Swimming when the river flows is the Selati equivalent of making hay while the sun shines. EcoTraining blogger, Victoria, recalls a sunset swim, shared with students and tilapia fish.

Africa's Big Tuskers - Elephant - cover

Africa’s Big Tuskers

“Where they made furrows with their tusks the rivers ran” – Rudyard Kipling. Bear witness to the ancient giants of Africa. Titans are long-enduring but faced with a perilous future. Reverent creatures that we have the privilege of walking amongst a dwindling population.

A Leopard's Call - Mashatu Tere leopard

A Leopard’s Call

I like to end the day relaxing in front of my tent doing a few yoga stretches, enjoying the silence of the camp, the evening song of the birds, and marveling in the feeling of the last of the rays of the winter sun before it disappears for the day.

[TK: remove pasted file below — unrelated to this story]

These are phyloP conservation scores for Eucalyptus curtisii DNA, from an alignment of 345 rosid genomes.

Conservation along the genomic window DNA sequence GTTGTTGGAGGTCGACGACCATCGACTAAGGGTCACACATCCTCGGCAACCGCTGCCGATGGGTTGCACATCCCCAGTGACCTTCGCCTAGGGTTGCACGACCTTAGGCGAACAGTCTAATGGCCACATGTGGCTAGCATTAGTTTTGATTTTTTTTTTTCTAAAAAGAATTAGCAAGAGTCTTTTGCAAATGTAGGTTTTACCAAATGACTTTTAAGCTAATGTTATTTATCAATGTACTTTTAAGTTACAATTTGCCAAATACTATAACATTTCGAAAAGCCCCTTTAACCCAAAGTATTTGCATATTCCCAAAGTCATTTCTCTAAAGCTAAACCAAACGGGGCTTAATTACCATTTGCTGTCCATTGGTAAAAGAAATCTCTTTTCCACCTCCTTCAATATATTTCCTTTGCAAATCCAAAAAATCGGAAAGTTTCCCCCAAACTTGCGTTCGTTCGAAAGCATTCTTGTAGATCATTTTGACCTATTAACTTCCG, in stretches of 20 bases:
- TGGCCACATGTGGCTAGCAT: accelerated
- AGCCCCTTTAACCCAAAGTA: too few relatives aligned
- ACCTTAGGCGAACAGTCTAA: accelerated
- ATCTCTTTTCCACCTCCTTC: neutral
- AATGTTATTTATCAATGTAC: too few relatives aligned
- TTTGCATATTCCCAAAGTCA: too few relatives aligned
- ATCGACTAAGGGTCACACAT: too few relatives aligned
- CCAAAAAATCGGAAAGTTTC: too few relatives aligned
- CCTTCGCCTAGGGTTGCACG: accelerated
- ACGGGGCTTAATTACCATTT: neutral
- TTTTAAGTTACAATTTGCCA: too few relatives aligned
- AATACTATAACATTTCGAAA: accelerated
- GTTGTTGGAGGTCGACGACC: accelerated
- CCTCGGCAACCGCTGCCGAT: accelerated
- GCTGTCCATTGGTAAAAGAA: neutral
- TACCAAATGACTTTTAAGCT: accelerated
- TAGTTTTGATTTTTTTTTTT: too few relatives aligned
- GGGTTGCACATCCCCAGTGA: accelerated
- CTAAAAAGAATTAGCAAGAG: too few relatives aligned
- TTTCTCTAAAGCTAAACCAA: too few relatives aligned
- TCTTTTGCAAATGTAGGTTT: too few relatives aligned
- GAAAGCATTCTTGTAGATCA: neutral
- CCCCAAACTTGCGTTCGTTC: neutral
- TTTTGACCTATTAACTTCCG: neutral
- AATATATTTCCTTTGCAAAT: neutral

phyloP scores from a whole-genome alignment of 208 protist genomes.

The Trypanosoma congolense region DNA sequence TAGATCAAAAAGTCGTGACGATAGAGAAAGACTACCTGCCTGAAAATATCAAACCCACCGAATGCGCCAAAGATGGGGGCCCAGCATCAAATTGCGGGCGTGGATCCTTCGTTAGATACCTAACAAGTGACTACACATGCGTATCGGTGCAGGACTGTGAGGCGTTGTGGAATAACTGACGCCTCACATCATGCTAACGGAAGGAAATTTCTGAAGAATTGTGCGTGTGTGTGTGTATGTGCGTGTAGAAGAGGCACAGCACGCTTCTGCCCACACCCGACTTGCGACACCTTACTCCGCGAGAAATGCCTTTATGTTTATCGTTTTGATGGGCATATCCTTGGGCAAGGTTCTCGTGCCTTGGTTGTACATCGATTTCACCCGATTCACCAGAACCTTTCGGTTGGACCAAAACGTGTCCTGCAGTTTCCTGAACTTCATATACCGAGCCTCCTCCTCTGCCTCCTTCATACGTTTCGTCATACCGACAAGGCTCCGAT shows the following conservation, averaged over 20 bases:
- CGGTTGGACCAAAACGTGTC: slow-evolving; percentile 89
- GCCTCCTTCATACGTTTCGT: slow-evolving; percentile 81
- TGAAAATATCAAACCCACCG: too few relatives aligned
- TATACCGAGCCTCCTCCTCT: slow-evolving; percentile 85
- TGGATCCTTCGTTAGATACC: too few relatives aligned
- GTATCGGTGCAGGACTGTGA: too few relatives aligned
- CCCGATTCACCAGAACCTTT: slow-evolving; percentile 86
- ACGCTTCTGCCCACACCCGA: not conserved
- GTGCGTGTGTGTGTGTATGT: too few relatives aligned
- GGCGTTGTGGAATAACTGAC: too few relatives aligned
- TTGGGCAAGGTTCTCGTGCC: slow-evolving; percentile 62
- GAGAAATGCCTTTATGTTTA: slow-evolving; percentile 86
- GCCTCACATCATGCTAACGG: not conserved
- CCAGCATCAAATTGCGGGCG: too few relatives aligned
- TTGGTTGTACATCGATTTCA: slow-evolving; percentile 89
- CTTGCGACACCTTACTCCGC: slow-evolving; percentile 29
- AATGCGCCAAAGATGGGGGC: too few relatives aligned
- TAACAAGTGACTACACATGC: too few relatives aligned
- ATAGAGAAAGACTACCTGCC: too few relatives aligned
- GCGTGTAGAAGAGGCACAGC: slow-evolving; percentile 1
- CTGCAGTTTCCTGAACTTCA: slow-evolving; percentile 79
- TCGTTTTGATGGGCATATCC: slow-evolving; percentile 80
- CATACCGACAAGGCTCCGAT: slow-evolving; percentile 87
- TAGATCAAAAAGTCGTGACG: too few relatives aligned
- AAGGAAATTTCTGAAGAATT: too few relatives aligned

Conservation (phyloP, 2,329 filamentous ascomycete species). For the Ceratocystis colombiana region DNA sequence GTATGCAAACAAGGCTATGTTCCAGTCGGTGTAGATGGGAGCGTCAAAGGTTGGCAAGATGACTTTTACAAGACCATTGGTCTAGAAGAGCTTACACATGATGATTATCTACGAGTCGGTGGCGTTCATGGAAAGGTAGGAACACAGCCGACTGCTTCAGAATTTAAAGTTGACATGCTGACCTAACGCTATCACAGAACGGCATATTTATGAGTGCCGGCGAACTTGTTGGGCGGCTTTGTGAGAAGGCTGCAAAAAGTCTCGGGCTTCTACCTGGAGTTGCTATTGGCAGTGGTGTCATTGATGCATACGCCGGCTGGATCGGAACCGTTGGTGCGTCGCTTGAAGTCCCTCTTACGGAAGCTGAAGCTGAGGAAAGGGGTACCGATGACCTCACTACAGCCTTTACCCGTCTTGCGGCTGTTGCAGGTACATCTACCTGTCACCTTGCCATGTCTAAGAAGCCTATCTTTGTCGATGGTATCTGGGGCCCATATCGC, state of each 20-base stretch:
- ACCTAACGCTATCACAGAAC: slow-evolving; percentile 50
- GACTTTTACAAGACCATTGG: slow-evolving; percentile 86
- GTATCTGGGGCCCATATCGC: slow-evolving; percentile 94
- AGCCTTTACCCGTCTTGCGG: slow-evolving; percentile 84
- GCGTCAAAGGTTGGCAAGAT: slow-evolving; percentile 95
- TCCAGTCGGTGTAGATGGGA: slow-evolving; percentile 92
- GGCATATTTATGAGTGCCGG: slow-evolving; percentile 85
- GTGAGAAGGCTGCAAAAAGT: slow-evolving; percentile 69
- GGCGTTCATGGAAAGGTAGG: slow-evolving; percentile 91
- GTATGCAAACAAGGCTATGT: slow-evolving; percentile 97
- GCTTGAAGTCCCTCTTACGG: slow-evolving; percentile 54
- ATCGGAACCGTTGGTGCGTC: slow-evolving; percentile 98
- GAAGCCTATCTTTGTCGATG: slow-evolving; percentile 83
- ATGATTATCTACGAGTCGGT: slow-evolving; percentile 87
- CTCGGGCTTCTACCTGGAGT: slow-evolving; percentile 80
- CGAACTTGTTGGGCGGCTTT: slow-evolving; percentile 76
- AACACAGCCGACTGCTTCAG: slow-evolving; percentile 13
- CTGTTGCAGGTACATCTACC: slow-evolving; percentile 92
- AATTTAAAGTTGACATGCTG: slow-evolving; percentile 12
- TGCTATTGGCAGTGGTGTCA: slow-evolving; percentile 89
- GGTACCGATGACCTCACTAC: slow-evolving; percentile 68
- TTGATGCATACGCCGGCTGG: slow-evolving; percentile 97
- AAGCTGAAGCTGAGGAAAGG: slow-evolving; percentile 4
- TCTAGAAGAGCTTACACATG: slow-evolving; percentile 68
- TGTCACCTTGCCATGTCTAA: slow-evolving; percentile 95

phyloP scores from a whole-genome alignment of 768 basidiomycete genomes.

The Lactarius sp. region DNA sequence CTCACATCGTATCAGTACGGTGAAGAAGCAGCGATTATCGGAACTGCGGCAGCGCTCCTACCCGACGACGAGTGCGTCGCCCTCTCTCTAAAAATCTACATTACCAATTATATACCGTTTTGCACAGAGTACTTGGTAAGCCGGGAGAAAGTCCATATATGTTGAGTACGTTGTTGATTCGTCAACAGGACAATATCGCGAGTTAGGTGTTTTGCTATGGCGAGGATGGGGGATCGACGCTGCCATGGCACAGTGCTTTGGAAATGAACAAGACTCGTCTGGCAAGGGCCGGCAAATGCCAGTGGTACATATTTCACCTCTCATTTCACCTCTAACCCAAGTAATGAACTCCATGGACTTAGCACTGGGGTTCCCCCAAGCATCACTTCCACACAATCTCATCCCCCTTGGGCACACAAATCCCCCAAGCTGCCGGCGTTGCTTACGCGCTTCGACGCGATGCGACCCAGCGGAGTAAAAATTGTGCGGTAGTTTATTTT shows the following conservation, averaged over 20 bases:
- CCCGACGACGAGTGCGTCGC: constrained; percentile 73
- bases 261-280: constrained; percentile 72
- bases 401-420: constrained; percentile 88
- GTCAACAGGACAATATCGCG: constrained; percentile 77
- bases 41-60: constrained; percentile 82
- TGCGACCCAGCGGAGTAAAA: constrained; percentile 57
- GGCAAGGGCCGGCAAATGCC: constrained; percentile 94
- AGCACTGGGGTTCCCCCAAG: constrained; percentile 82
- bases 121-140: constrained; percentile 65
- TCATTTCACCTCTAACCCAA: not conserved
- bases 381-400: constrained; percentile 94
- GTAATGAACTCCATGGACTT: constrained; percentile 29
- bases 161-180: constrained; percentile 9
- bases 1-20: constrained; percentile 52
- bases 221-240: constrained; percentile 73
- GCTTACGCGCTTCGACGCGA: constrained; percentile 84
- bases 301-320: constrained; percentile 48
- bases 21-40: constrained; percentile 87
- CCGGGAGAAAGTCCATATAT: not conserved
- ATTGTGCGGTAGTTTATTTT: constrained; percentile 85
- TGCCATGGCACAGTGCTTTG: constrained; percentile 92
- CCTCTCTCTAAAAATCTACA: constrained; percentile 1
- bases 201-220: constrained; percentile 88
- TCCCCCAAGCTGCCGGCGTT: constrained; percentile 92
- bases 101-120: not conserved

On hearing the alarm calls of the Nyala that hang around the camp, I stopped for a minute, listening, holding my breath, to see if I could hear what had disturbed them. And then…

Pridelands - Looking at termite mount - Tayla McCurdy

Celebrating World Ranger Day

The 31st of July is World Ranger Day, let’s explore what it means to be a ‘ranger’ in celebration of this day!

the art of walking

The Art of Walking – A Reflective debrief

I’ve always told my guest when walking out in the bush to read it like a book. Start on the horizon and scan from left to right and don’t forget to scan the trees close to you, there might be a Black Mamba looking back at you from its den. It’s definitely a question of who is looking at who out in nature.

migration map and calendar - Diane McLeish - Wildebeest Migration

Wildebeest Migration – Part 3